Skip to main content
Daily travel & tourism news portal for the Asia-Pacific market since 2012

Special Features

Could Formula 1’s return to Asia be a boon to the regional travel industry?

Date: Mon, 01/10/2022 - 15:22
1772

While the accommodation sector is likely to benefit greatly from F1’s return to Asia, airlines and other transport firms won’t enjoy any such boost.

Despite describing its competition as a “World Championship”, Formula 1 is a sport that is very much centred around Europe. All of its most historic circuits are found in countries like the United Kingdom, Belgium, Italy, and Monaco, while almost all of its teams are located on the continent too. 

The series has, in recent years, begun to lose its Euro-centricity by adding races in the Middle East and North America. It has also attempted to host Grands Prix in India, Vietnam, South Korea, and Malaysia, though sadly they have not remained staples on the calendar. 

That doesn’t mean Asia has been excluded entirely from Formula 1. Japan was, for a long time, the sport’s only Asian host and the country’s automakers Honda and Toyota have both featured heavily in the sport. 

Singapore and China have seen Formula 1 cars turn their wheels toward these shores in the past. The former became the first to host a night race in 2008, a spectacle that has since been replicated elsewhere in the world. 

In 2020 and 2021, F1 didn’t make any stops in Asia, with the exception of races at Instanbul Park, a track that sits a stone’s throw from the Bosphorus Strait, and Baku which sits just south of the Caucus mountains. Scheduled races in Vietnam, Japan, China, and Singapore all had to be cancelled due to the disruptions caused by the season’s start being delayed until July. 

However, for 2022, Formula 1 will be returning to South East Asia with the Marina Bay Street Circuit and the Suzuka International Racing Course both hosting Grands Prix in early October. 

The record-breaking calendar will feature 23 separate races with many classic venues returning for the first time this decade. It’ll be great for almost everyone in the sport as TV broadcasters can offer a more varied fixture of events, race organisers have the opportunity to sell tickets, and sponsors have additional venues to show their branding at.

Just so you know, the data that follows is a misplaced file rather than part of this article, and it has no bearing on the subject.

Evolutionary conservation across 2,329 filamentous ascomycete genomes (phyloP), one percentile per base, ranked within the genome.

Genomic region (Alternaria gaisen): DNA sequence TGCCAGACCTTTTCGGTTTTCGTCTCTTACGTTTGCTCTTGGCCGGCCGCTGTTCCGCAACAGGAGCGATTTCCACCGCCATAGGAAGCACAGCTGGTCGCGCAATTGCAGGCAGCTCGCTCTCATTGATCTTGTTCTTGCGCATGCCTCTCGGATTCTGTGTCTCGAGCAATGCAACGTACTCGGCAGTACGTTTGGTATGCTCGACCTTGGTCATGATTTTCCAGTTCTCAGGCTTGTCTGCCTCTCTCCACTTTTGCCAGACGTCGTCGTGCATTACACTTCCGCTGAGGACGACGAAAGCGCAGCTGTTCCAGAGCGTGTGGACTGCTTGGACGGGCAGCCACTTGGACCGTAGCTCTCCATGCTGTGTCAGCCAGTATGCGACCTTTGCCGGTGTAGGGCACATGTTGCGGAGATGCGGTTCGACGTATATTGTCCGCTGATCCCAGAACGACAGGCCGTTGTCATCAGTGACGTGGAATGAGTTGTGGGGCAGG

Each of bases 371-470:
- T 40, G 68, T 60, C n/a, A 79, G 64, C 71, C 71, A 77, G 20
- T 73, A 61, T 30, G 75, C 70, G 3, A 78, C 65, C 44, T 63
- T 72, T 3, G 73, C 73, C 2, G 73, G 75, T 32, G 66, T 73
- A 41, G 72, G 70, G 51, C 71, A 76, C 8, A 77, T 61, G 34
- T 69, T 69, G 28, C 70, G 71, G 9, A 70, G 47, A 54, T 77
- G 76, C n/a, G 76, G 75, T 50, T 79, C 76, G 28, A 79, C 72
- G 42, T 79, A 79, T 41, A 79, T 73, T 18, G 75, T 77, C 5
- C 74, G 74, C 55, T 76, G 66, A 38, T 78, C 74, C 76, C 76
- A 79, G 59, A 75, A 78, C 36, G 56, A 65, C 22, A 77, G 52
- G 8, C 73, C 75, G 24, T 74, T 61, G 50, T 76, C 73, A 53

The sports betting industry will also likely see an upswing in wagering volumes as F1 fans return to placing bets on their favourite races. Sportsbooks in regions like the United States will also keep offering free bets to their customers throughout the 2022 season, which should help to increase this volume further. 

But can F1’s Asian return also be a benefit to the region’s travel industry?

photo2

Photo by shawnanggg on Unsplash

Accommodation
Accommodation is a big part of any Formula 1 race weekend. During 2020 when races were run as “Closed Events”, teams were limited to just 80 people at the track. That included drivers, leadership staff, mechanics, chefs, trainers, marketing, and admin personnel. Outside of these restrictions, teams can almost hit this limit with just their technical staff.

Across the teams, that means there can easily be as many as 1,000 people that need to be housed for three or four nights. On top of that, the FIA and Formula 1 need accommodation for their employees, as do the hundreds of journalists and broadcasters that report and commentate on each Grand Prix. 

That also doesn’t account for the thousands of spectators that descend on each of the three days of on-track action. 

In Singapore and Japan, where F1 races will be taking place this year, the local hotel industry will benefit greatly from the increased demand over the few days they’ll be there. 

Airlines
One of the reasons why Europe has been the centre of Formula 1 for such a long time is that it is simply much easier to host a series of races on the continent than it is in other parts of the world. That is why the middle part of the year is often referred to as the “European season” as teams often just hop from country to country, transporting everything via giant convoys of trucks. 

Events in Asia and other non-European continents are typically referred to as “fly away races” because all of the cars, equipment, and people must be flown to the country. 

Asian airlines are less likely to benefit directly from the return of the sport as much of this precious cargo is flown using planes that are charted directly by Formula One Management and its official logistics partner, DHL. 

Less time-sensitive equipment is sent on container ships, completely bypassing airports altogether. 

Therefore, while the accommodation sector is likely to benefit greatly from F1’s return to Asia, airlines and other transport firms won’t enjoy any such boost.


Main photo by Patrick on Unsplash